When I attend a gathering of industry officials, I don’t talk too much. This is in part my nature, and partly a strategy. I have lots of opinions, but I realized long ago I’d learn more by listening than by talking, and working as a reporter/editor/commentator in a subject about which I have no technical or practical expertise has only reinforced that lesson. But, a few weeks back a subject came up that provoked me.
Chatting with two well-informed men the conversation covered the usual subjects of common and general interest. China, of course: the state of its industries, economy, and society, and the future development of all these. You’ve probably been part of a similar discussion, too. It seems always to lead to someone making a dire prediction about our own prospects.
“In 10 years or so,” opined one of these men, “the U.S. will be like Great Britain.” He meant that as a nation we’re self-serving and shortsighted. As a group, we no longer value a strong, diverse national economy: we want “entitlements” and aren’t concerned that virtually every consumer product may be imported from some low-cost offshore supplier. He worried about the availability of domestic resources, questioned the opportunities for U.S. manufacturers, and doubted the resilience of the economy for combating foreign competition.
I, for one, am unsettled by the volume and variety of low-cost imports available at the big discount stores. I’ve kept track of the manufacturing sector for the past decade or so and know the trend lines. I’ve watched as “legacy costs” brought down the basic industries (metals, mining), and how they’re now tearing into the big manufacturing segment (autos, aerospace.)
What surprised me was the certainty of this well-informed man. “Like Great Britain?” Not a chance. We may be shortsighted and self-serving people, but this is not an economy or society that will accept central planning. We compete with each other as much as we do with foreign nations. When California set about regulating industries, industries moved to other states. When Alabama and other states recruited automakers and their suppliers, they created a tide of foreign investment and regional expansions. I believe the same competitive impulse will continue to find outlets, leading eventually to wiser tax and regulatory policies, more qualified workforces, and better access to investment capital.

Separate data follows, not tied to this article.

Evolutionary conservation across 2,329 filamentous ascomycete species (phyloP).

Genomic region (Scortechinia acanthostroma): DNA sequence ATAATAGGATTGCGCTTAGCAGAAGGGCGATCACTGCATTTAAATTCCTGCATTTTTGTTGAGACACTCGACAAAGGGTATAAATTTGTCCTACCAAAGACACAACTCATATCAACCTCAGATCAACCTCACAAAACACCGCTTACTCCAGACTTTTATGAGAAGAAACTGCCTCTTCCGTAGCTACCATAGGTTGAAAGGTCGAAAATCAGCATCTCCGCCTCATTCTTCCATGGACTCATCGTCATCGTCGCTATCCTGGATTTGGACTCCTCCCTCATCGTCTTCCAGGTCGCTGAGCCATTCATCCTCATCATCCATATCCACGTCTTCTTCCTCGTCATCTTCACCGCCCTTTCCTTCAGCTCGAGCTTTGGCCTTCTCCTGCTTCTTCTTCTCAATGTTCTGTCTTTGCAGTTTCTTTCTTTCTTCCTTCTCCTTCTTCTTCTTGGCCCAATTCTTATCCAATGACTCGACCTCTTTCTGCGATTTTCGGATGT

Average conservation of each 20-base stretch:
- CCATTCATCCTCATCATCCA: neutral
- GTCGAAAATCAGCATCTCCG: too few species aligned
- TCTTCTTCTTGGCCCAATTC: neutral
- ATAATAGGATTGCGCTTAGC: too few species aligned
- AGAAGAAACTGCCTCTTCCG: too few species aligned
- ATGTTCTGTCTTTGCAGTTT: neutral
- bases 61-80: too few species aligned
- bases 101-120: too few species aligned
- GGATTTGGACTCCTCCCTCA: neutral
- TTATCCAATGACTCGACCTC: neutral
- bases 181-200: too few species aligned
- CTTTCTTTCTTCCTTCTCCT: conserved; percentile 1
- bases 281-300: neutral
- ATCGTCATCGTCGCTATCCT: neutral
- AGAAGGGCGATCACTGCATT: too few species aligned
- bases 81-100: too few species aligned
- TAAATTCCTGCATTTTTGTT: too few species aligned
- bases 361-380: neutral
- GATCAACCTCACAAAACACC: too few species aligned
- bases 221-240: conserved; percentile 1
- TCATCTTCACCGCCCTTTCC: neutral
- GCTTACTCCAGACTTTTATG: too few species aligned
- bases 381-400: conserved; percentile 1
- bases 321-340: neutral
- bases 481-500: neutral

I pointed this out and got some general agreement, but it later occurred to me that there’s something more important than being unlike Great Britain. We’re unlike China in some critical ways, too. We’re not expanding our prosperity by undermining anyone else’s. We know that success is not a limited commodity.
All this came back to me when I read the results of a survey conducted earlier this spring by the National Association of Manufacturers. Across all sectors, 53% of respondents see 2005 economic growth in the range of 2 to 3%; 28% see it running even higher than that. More encouraging, 66% of all respondents see manufacturing expanding at a rate equal to or better than the overall economy. More than half (53%) have plans to increase capital spending this year, mostly (64%) to modernize their equipment or increase efficiency.
I hope the respondents are right, but the lesson I draw from this is that no one’s opinion is the last word. The strength of our way of living and working is the outlook we share, and the way we encourage each other to bring that outlook to life.